Two giant panda questions were pleasantly resolved Thursday.
The National Zoo’s newborn cub is a girl.
And her father is Tian Tian, of Washington, and not the guy from the San Diego zoo, Gao Gao.
The answer to a third query was frustrating: Washington pandarazzi will have to wait four months before getting an in-person look at the cub.
The first answers came early in a morning news conference outside the zoo’s giant-panda compound, where Tian Tian lounged about, stripping leaves from bamboo stalks and munching them by the pawful.
“I’m glad to report that the panda cub is a female,” said Jesus Maldonado, a zoo research scientist. “We have another girl in our family.”
He added that genetic tests showed that Tian Tian was the sire of both the surviving cub and its stillborn fraternal twin. The surviving cub was born Aug. 23, and the stillborn cub, which had severe physical deformities, was delivered Aug. 24.
Brandie Smith, the zoo’s senior curator of mammals and giant pandas, said experts could not tell the sex of the surviving cub during a brief physical exam that was performed last month.
“Their reproductive organs are not fully developed at that point,” she said. “Think about how little and underdeveloped they are,” she said. “You can’t tell.”
But zoo experts did a mouth swab on the cub to extract DNA during its first exam.
“Females have two X chromosomes,” Smith said. “Males have an X and a Y chromosome. So we actually look at the chromosomes. It wasn’t physical identification of gender. There is room for error with that.”
“If you look at the chromosomes, there’s no mistake,” she said. “So that’s the way to go. Go to the cellular level.”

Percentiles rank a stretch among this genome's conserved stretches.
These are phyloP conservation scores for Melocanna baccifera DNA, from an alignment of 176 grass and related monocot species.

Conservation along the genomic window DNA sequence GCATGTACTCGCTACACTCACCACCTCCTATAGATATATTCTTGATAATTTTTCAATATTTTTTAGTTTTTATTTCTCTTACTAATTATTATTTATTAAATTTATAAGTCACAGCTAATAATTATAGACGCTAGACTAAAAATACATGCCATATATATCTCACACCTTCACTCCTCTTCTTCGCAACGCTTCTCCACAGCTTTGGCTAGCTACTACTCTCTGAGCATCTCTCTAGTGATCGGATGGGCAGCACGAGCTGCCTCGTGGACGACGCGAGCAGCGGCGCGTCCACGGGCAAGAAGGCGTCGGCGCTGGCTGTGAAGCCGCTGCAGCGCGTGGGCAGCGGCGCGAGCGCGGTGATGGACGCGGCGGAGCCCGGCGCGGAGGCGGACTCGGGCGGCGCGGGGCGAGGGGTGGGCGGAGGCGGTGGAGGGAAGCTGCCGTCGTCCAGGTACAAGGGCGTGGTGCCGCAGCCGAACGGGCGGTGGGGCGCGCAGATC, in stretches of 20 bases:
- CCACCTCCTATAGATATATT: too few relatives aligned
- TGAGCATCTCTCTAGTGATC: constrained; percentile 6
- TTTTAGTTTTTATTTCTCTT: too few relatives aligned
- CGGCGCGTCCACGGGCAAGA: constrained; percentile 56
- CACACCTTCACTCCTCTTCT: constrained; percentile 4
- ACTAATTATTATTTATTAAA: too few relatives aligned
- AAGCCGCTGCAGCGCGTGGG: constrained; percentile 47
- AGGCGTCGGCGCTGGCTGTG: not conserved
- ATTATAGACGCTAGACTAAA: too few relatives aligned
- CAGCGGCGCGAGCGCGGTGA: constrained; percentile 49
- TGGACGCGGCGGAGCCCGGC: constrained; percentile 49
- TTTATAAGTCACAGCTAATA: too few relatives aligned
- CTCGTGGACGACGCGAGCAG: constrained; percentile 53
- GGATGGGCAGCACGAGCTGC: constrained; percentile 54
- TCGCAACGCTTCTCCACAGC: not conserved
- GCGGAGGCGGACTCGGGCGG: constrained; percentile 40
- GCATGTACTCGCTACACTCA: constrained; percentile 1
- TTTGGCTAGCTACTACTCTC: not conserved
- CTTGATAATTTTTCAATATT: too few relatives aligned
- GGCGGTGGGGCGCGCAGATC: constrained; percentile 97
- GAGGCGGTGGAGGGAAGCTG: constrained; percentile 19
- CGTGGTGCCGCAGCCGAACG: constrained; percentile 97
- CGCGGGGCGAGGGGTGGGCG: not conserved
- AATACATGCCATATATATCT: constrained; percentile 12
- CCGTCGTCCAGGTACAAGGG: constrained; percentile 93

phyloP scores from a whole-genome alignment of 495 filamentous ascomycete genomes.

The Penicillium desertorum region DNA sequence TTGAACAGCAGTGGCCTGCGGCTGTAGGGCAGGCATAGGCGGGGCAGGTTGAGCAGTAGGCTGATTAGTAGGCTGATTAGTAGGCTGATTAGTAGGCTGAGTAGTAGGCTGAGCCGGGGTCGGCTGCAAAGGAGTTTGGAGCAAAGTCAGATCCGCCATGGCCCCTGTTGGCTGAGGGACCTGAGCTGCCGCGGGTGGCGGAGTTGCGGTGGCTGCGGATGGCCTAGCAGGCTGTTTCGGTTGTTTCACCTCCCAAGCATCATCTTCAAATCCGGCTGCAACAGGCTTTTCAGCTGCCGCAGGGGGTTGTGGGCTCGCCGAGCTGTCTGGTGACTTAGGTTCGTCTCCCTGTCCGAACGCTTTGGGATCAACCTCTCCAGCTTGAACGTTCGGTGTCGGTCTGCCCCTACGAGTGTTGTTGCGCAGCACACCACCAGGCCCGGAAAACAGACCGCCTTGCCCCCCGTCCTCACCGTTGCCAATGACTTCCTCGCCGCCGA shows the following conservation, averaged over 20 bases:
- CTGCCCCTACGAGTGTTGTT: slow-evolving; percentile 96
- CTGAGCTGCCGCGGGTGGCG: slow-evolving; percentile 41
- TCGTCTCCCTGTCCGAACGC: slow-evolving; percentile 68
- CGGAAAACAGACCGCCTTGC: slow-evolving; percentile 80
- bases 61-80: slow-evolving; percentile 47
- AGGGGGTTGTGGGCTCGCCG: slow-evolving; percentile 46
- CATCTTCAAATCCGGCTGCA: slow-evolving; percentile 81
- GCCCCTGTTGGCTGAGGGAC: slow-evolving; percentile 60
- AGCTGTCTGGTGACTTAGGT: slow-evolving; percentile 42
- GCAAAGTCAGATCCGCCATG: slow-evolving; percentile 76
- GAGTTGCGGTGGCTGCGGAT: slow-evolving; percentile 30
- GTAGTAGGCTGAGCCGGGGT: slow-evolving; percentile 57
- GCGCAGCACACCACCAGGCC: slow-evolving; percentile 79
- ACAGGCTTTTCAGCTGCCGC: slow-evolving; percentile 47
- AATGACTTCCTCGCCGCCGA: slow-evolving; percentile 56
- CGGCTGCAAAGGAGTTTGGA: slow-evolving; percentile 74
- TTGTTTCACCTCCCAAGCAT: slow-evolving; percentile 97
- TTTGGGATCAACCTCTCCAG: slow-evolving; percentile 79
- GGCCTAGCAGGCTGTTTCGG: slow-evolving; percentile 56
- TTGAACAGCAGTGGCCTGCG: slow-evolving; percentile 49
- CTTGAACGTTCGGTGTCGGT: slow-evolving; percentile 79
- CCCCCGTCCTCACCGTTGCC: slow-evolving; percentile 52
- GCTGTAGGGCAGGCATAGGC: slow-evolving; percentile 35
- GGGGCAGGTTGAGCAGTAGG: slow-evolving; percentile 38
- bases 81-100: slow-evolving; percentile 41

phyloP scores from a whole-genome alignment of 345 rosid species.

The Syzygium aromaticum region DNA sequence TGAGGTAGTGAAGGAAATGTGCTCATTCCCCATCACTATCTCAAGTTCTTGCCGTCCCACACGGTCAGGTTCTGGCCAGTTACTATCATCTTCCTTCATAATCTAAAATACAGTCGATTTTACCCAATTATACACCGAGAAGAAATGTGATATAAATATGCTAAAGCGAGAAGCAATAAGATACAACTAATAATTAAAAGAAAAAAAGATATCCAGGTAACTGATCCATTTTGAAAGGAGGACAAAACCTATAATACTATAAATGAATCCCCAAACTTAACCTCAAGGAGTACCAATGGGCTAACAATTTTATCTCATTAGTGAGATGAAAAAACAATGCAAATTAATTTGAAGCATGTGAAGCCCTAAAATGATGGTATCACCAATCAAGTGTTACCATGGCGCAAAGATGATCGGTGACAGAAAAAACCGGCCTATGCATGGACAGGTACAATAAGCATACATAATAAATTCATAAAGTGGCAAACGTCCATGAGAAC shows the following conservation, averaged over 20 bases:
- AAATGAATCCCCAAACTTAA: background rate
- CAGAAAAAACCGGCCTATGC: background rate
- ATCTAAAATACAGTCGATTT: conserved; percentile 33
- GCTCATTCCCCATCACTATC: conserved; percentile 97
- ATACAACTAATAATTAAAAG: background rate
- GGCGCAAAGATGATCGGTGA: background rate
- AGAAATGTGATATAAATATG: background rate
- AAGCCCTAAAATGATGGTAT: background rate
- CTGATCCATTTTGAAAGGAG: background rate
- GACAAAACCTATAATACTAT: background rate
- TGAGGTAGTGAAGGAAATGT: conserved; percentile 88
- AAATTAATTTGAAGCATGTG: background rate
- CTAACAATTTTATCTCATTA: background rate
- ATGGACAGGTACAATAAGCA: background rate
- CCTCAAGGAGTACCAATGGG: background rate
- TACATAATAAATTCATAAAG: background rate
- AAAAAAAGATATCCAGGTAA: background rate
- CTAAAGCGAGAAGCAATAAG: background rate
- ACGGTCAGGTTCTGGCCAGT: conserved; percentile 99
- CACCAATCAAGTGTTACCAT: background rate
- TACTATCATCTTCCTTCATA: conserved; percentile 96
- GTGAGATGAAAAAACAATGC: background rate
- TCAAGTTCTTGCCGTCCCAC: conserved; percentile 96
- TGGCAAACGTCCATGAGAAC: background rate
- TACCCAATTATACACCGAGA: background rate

Smith said keepers have gotten a close look at the cub. “I am happy to report that she is absolutely beautiful,” she said. “It’s got a fat little belly. It’s very active. It’s very vocal.”
Asked about the cub’s public debut, Smith said it’ll take place in “probably about four months.”
Pierre Comizzoli, a zoo research veterinarian, said the zoo’s female giant panda, Mei Xiang, was artificially inseminated March 30, first with sperm from Tian Tian — some fresh and some frozen from 2003.
Twelve hours later, she was inseminated again, this time with vintage 2003 sperm from Tian Tian and Gao Gao.
Gao Gao has proved to be a successful breeder, fathering five cubs in San Diego, including one born last summer.
Tian Tian, who was born in captivity in China, is a hefty 264 pounds but has been a relatively ineffective breeder with poor natural technique, zoo experts have said.
He has managed to father only the zoo’s beloved Tai Shan in 2005 and a premature female cub last year that died after six days.
The cub’s paternity is important because its lineage determines how common its genes are in the giant-panda gene pool.
In captivity, inbreeding with common genes can pass along genetic mutations that could lead to potential health problems, the zoo has said. So the less common the genes, the better.
“We would have been really happy to know that the father was Gao Gao,” Comizzoli said Thursday. “But this is Tian Tian, so this is still good in terms of the genetic management of the captive population.”
“This year we learned . . . more about this really mysterious reproductive physiology of the giant panda,” he said.
He added that by Chinese tradition, the zoo will wait 100 days after the birth to name the cub and will work with some name suggestions from China. China owns all giant pandas in U.S. zoos and allows giant panda cubs to remain here for four years.